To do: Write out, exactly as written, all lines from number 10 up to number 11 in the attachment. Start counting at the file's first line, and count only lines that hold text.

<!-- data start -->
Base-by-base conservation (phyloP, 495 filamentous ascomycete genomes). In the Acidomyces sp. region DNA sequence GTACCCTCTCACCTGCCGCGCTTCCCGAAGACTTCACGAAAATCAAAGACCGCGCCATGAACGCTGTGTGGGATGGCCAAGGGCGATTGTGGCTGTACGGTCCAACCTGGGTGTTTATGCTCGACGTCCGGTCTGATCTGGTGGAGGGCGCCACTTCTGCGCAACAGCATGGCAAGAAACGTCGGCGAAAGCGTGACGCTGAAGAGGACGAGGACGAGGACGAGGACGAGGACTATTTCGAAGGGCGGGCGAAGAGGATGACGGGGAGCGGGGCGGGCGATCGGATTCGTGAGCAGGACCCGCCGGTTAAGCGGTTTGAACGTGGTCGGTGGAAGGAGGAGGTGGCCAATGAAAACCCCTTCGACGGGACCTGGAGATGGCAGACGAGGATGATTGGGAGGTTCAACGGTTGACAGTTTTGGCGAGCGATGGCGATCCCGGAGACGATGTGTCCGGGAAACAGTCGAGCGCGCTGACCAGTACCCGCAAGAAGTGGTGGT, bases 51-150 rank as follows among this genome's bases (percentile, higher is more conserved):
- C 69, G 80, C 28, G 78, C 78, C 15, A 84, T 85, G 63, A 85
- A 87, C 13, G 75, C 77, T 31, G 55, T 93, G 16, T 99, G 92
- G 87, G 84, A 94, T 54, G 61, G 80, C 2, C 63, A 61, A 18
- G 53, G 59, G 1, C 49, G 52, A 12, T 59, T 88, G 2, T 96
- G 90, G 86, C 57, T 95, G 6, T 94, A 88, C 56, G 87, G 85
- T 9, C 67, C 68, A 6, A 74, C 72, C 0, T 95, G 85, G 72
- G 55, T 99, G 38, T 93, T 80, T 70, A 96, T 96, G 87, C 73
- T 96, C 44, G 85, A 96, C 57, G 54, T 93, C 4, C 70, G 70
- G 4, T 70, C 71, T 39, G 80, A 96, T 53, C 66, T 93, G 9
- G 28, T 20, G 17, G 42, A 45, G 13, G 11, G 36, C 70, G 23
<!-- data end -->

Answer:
- G 4, T 70, C 71, T 39, G 80, A 96, T 53, C 66, T 93, G 9
- G 28, T 20, G 17, G 42, A 45, G 13, G 11, G 36, C 70, G 23